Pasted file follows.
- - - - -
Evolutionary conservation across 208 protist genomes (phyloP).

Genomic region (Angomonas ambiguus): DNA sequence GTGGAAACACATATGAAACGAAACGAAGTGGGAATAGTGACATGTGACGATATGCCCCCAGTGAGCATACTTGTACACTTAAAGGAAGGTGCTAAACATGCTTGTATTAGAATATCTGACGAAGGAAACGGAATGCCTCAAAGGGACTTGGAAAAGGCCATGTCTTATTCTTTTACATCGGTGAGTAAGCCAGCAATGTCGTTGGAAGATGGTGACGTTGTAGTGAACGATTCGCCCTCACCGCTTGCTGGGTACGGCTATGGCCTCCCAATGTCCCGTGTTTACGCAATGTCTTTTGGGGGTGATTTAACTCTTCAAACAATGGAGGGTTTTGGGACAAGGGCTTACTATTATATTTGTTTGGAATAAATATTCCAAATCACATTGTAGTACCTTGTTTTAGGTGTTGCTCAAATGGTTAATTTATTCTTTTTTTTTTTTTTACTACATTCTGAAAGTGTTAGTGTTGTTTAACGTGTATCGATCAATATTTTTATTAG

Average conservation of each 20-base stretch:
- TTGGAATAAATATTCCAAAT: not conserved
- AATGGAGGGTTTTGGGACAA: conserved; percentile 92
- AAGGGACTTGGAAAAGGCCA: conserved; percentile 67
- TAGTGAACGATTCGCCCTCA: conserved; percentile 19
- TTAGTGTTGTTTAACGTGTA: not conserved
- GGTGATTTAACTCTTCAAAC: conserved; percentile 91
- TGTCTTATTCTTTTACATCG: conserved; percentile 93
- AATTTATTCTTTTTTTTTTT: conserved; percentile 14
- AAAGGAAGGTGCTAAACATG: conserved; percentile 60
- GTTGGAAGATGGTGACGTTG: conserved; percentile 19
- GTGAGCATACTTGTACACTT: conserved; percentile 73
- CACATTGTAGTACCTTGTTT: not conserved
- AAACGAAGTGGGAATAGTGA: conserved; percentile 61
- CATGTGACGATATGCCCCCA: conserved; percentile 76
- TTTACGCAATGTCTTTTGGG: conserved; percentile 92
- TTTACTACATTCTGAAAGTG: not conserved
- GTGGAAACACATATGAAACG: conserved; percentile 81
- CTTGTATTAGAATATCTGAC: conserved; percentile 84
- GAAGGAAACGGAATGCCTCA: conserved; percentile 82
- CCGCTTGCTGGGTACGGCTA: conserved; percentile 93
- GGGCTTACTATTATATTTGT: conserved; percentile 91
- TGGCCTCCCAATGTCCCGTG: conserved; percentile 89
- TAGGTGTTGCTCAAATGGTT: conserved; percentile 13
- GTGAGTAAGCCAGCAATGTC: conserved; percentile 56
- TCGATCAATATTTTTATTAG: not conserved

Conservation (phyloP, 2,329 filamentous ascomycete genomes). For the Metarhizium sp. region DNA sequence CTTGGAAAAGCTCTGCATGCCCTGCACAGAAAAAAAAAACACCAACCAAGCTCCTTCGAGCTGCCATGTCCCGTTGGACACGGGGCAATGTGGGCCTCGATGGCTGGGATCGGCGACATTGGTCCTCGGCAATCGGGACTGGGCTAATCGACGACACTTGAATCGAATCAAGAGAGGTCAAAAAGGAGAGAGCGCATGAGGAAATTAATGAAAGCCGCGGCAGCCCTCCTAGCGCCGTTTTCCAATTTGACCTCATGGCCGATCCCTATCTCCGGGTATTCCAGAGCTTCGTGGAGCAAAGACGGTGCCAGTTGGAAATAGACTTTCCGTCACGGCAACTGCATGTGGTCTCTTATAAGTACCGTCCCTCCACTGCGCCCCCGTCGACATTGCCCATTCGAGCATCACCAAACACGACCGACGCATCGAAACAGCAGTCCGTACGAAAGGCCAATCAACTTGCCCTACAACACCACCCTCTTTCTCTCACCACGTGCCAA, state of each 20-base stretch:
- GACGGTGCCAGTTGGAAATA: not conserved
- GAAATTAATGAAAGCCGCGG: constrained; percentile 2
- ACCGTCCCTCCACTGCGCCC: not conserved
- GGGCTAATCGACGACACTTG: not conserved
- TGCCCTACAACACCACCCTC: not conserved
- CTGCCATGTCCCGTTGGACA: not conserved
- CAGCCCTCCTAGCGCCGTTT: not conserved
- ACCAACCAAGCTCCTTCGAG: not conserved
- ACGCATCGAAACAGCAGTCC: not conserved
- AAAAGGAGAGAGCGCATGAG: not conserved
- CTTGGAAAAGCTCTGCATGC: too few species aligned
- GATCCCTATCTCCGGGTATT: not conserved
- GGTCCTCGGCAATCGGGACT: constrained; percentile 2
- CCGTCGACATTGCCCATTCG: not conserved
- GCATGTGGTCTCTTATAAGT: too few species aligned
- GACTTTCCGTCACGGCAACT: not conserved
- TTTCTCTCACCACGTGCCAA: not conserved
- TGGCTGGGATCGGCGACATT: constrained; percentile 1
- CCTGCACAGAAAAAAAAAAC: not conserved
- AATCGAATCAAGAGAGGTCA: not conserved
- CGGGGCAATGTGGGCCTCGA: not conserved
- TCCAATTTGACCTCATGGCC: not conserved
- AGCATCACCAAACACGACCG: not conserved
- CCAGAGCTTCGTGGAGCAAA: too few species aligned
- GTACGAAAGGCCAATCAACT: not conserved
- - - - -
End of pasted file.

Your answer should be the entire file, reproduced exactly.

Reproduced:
Evolutionary conservation across 208 protist genomes (phyloP).

Genomic region (Angomonas ambiguus): DNA sequence GTGGAAACACATATGAAACGAAACGAAGTGGGAATAGTGACATGTGACGATATGCCCCCAGTGAGCATACTTGTACACTTAAAGGAAGGTGCTAAACATGCTTGTATTAGAATATCTGACGAAGGAAACGGAATGCCTCAAAGGGACTTGGAAAAGGCCATGTCTTATTCTTTTACATCGGTGAGTAAGCCAGCAATGTCGTTGGAAGATGGTGACGTTGTAGTGAACGATTCGCCCTCACCGCTTGCTGGGTACGGCTATGGCCTCCCAATGTCCCGTGTTTACGCAATGTCTTTTGGGGGTGATTTAACTCTTCAAACAATGGAGGGTTTTGGGACAAGGGCTTACTATTATATTTGTTTGGAATAAATATTCCAAATCACATTGTAGTACCTTGTTTTAGGTGTTGCTCAAATGGTTAATTTATTCTTTTTTTTTTTTTTACTACATTCTGAAAGTGTTAGTGTTGTTTAACGTGTATCGATCAATATTTTTATTAG

Average conservation of each 20-base stretch:
- TTGGAATAAATATTCCAAAT: not conserved
- AATGGAGGGTTTTGGGACAA: conserved; percentile 92
- AAGGGACTTGGAAAAGGCCA: conserved; percentile 67
- TAGTGAACGATTCGCCCTCA: conserved; percentile 19
- TTAGTGTTGTTTAACGTGTA: not conserved
- GGTGATTTAACTCTTCAAAC: conserved; percentile 91
- TGTCTTATTCTTTTACATCG: conserved; percentile 93
- AATTTATTCTTTTTTTTTTT: conserved; percentile 14
- AAAGGAAGGTGCTAAACATG: conserved; percentile 60
- GTTGGAAGATGGTGACGTTG: conserved; percentile 19
- GTGAGCATACTTGTACACTT: conserved; percentile 73
- CACATTGTAGTACCTTGTTT: not conserved
- AAACGAAGTGGGAATAGTGA: conserved; percentile 61
- CATGTGACGATATGCCCCCA: conserved; percentile 76
- TTTACGCAATGTCTTTTGGG: conserved; percentile 92
- TTTACTACATTCTGAAAGTG: not conserved
- GTGGAAACACATATGAAACG: conserved; percentile 81
- CTTGTATTAGAATATCTGAC: conserved; percentile 84
- GAAGGAAACGGAATGCCTCA: conserved; percentile 82
- CCGCTTGCTGGGTACGGCTA: conserved; percentile 93
- GGGCTTACTATTATATTTGT: conserved; percentile 91
- TGGCCTCCCAATGTCCCGTG: conserved; percentile 89
- TAGGTGTTGCTCAAATGGTT: conserved; percentile 13
- GTGAGTAAGCCAGCAATGTC: conserved; percentile 56
- TCGATCAATATTTTTATTAG: not conserved

Conservation (phyloP, 2,329 filamentous ascomycete genomes). For the Metarhizium sp. region DNA sequence CTTGGAAAAGCTCTGCATGCCCTGCACAGAAAAAAAAAACACCAACCAAGCTCCTTCGAGCTGCCATGTCCCGTTGGACACGGGGCAATGTGGGCCTCGATGGCTGGGATCGGCGACATTGGTCCTCGGCAATCGGGACTGGGCTAATCGACGACACTTGAATCGAATCAAGAGAGGTCAAAAAGGAGAGAGCGCATGAGGAAATTAATGAAAGCCGCGGCAGCCCTCCTAGCGCCGTTTTCCAATTTGACCTCATGGCCGATCCCTATCTCCGGGTATTCCAGAGCTTCGTGGAGCAAAGACGGTGCCAGTTGGAAATAGACTTTCCGTCACGGCAACTGCATGTGGTCTCTTATAAGTACCGTCCCTCCACTGCGCCCCCGTCGACATTGCCCATTCGAGCATCACCAAACACGACCGACGCATCGAAACAGCAGTCCGTACGAAAGGCCAATCAACTTGCCCTACAACACCACCCTCTTTCTCTCACCACGTGCCAA, state of each 20-base stretch:
- GACGGTGCCAGTTGGAAATA: not conserved
- GAAATTAATGAAAGCCGCGG: constrained; percentile 2
- ACCGTCCCTCCACTGCGCCC: not conserved
- GGGCTAATCGACGACACTTG: not conserved
- TGCCCTACAACACCACCCTC: not conserved
- CTGCCATGTCCCGTTGGACA: not conserved
- CAGCCCTCCTAGCGCCGTTT: not conserved
- ACCAACCAAGCTCCTTCGAG: not conserved
- ACGCATCGAAACAGCAGTCC: not conserved
- AAAAGGAGAGAGCGCATGAG: not conserved
- CTTGGAAAAGCTCTGCATGC: too few species aligned
- GATCCCTATCTCCGGGTATT: not conserved
- GGTCCTCGGCAATCGGGACT: constrained; percentile 2
- CCGTCGACATTGCCCATTCG: not conserved
- GCATGTGGTCTCTTATAAGT: too few species aligned
- GACTTTCCGTCACGGCAACT: not conserved
- TTTCTCTCACCACGTGCCAA: not conserved
- TGGCTGGGATCGGCGACATT: constrained; percentile 1
- CCTGCACAGAAAAAAAAAAC: not conserved
- AATCGAATCAAGAGAGGTCA: not conserved
- CGGGGCAATGTGGGCCTCGA: not conserved
- TCCAATTTGACCTCATGGCC: not conserved
- AGCATCACCAAACACGACCG: not conserved
- CCAGAGCTTCGTGGAGCAAA: too few species aligned
- GTACGAAAGGCCAATCAACT: not conserved